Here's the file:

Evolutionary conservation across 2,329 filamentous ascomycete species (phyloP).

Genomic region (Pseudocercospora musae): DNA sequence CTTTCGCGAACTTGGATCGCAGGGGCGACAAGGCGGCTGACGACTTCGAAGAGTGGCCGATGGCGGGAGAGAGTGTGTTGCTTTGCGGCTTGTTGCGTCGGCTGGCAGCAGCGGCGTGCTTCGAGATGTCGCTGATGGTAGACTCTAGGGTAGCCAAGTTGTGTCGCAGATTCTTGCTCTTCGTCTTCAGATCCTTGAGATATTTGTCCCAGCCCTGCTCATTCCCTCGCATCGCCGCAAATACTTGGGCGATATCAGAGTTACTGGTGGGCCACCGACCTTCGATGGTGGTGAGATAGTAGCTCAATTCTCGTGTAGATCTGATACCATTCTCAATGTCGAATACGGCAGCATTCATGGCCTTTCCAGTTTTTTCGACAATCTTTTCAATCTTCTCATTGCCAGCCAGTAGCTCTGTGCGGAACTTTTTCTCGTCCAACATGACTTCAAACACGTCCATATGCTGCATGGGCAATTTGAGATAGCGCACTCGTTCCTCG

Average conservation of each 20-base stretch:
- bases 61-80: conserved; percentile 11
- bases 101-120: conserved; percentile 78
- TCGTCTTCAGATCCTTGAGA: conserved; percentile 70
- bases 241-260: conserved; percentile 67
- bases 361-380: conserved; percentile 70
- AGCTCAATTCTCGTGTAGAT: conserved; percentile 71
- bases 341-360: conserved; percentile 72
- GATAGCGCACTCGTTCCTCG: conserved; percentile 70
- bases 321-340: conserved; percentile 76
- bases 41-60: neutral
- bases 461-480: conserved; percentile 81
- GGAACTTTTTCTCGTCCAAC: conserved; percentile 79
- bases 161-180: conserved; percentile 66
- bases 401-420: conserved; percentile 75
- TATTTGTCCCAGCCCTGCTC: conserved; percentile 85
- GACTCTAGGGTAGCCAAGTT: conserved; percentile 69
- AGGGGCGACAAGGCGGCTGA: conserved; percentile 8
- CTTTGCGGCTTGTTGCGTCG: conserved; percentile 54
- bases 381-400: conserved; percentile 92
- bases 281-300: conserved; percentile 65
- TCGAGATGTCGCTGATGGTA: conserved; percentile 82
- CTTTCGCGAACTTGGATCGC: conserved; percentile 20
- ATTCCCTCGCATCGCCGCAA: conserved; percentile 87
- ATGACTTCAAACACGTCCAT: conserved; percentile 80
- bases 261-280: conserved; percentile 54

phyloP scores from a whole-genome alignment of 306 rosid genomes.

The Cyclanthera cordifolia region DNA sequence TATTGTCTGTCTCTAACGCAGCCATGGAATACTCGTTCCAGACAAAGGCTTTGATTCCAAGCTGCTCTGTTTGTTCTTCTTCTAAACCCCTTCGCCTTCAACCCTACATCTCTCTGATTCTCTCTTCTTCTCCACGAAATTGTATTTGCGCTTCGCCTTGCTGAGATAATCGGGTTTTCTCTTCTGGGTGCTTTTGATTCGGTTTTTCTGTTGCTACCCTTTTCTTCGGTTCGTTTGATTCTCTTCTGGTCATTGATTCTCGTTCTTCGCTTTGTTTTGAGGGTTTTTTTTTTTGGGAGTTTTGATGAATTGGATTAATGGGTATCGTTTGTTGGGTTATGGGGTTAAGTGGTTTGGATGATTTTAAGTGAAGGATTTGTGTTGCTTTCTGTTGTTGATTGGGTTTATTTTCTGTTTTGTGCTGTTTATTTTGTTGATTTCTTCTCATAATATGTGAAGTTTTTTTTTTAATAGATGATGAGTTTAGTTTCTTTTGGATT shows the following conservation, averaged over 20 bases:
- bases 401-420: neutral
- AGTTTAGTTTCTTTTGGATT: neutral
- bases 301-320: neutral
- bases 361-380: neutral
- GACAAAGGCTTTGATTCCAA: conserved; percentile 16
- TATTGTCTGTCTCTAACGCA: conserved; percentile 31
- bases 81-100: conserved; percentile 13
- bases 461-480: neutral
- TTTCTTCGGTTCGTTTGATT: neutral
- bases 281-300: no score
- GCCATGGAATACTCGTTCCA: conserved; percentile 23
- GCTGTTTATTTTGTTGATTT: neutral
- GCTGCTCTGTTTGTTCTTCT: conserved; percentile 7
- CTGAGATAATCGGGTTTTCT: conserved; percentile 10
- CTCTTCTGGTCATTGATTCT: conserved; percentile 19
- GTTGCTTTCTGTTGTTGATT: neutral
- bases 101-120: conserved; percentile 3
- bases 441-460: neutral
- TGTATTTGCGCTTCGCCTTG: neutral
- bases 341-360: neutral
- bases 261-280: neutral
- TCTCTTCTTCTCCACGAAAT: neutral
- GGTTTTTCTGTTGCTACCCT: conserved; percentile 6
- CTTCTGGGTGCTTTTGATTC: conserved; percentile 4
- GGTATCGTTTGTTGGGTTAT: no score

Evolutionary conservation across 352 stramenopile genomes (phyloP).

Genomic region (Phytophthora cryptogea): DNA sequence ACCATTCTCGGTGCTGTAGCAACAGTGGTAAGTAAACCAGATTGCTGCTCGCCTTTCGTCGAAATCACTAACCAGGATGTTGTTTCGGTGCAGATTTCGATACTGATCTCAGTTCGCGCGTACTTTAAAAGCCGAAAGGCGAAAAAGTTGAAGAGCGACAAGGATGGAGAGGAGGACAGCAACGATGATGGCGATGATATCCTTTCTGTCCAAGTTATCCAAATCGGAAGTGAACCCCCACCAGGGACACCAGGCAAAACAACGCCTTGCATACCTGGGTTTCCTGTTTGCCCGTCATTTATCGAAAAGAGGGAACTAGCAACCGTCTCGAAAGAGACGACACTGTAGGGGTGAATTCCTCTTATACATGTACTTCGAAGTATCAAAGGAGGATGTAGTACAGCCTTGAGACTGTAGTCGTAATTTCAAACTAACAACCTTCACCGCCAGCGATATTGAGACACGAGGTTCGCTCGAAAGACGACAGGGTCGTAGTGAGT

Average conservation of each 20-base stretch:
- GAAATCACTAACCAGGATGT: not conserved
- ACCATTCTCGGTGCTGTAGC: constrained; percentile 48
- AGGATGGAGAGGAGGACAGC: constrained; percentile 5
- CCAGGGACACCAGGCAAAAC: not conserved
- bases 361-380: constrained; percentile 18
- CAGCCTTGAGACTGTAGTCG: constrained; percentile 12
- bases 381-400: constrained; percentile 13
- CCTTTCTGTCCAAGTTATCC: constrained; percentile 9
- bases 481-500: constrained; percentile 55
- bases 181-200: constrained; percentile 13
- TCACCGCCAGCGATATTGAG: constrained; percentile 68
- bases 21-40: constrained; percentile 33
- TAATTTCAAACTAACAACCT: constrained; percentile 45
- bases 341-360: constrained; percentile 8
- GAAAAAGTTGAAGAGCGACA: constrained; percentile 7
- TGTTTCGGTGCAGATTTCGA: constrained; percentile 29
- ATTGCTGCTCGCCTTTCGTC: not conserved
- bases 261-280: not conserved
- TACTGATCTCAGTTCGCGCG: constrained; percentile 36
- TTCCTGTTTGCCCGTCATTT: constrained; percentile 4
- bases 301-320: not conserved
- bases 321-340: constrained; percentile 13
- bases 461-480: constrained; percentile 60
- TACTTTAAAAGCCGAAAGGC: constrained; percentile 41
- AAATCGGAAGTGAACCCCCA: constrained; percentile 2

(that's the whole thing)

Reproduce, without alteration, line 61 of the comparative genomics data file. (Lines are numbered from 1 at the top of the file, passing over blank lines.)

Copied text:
- AGGATGGAGAGGAGGACAGC: constrained; percentile 5